|Fire and Ice: Puritan and Reformed Writings|
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by James Durham
Verse 5. Thy hair is as a flock of goats, that appear from Gilead.
6. Thy teeth are as a flock of sheep which go up from the washing, whereof every one beareth twins, and there is not one barren among them.
7. As a piece of a pomegranate are thy temples within thy locks.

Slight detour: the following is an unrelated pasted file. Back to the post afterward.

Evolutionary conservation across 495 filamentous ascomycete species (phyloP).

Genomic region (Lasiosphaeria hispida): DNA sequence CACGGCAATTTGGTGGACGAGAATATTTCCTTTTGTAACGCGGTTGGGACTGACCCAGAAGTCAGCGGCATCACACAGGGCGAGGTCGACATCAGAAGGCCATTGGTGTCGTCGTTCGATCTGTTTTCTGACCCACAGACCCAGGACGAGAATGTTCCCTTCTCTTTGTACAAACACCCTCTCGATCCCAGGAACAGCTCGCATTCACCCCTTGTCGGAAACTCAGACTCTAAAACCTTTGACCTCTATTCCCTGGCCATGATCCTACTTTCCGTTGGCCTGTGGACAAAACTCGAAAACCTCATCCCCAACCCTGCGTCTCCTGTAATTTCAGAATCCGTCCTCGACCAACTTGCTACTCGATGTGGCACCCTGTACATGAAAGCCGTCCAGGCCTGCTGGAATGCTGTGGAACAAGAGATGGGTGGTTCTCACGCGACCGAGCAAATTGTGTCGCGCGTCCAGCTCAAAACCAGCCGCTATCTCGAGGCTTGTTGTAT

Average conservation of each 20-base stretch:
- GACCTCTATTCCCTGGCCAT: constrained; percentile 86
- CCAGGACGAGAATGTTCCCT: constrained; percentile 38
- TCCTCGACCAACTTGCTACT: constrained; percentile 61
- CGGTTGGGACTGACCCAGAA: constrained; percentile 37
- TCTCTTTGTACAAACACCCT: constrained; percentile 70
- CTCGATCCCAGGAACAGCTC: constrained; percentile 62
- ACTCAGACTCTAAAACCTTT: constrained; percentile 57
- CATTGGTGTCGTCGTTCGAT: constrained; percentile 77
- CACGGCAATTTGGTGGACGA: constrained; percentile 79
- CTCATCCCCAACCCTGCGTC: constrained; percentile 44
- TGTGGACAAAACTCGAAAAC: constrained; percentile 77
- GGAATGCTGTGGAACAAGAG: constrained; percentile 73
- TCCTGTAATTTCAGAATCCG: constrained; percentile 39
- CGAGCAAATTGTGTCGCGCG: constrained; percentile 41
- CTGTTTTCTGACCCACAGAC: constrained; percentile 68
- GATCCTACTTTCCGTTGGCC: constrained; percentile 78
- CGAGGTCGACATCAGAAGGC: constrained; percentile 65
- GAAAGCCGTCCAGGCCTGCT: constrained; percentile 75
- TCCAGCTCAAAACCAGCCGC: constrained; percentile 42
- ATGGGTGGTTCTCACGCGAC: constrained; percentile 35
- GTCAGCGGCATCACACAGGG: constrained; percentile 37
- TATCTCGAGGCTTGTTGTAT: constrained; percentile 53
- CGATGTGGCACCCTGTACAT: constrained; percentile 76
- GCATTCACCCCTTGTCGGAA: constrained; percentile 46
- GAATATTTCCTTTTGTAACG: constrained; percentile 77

The following particulars of her commendation, in the end of the 5th and in the 6th and 7th verses, are set down in the same words, chap. 4:1,2,3, and therefore we need say no more for their explication, only we would consider the reason for repeating them in the same words, which is the scope here, and it is this; although he commended her formerly in these expressions, yet considering her foul slip, chap. 5:2,3, and his withdrawing on the back of it, she might think that he had other thoughts of her now, and that these privileges and promises which she had ground to lay claim to before, did not belong to her now, and therefore she could not comfortably plead an interest in them now as before: to remove this mistake or doubt, he will not only commend her, but in the same very words, to shew that she was the same to him, and that his respect was not diminished, to her, therefore he will not alter her name, nor her commendation, but will again repeat it for her confirmation, intimating his love thereby; and also for her instruction, teaching the Bride her duty by these particulars of her commendation and shewing her what she should be: and this commendation had not met so well with her case, nor expressed so well his unchangeable love, if it had been given in other terms. From this we may Observe, 1. As believers are ready to slip and fail in their duty, so are they ready to suspect Christ to be changing towards them because of their failings; they are very apt from their own fickleness and changes, to apprehend him to be changeable also, and to refuse comfort from all by-gone evidences and intimations of his love, and from all words that have comforted them, till they be restored and set aright again. 2. Our Bridegroom is most constant in his affection to his Bride, continuing still the same, and as he is the most free forgiver of wrongs to his own, so he is the most full forgetter of them, when they return; and therefore he continues speaking to her in the same terms as formerly, without any alteration, as if no such wrong on her side had been committed. 3. Renewing of repentance and faith by believers after failings, puts them in that same condition and capacity with Christ, for laying claim to his love, and their wonted privileges and comforts, wherein they were before, even as if such failings and miscarriages had never been. 4. Our Lord Jesus would have his people confirmed, and strengthened in the faith of the constancy of his love, the unchangeableness of their interest, and the privileges following thereon: and seeing he thus loves his people, he allows them to believe it. 5. It is not easy to fix and imprint Christ's words on believers' hearts, and to get them affected with them: therefore often, both promises and duties must be repeated; and what was once spoken must be again repeated for their good, especially after a slip and fit of security, the same word hath need to be made lively again, and fresh to their relish, which the Lord doth here. 6. Unless Christ speak and make the word lively, the sweetest word, even that which once possibly hath been made lively to a believer, will not savour, but will want its relish and lustre, if he repeat it not.
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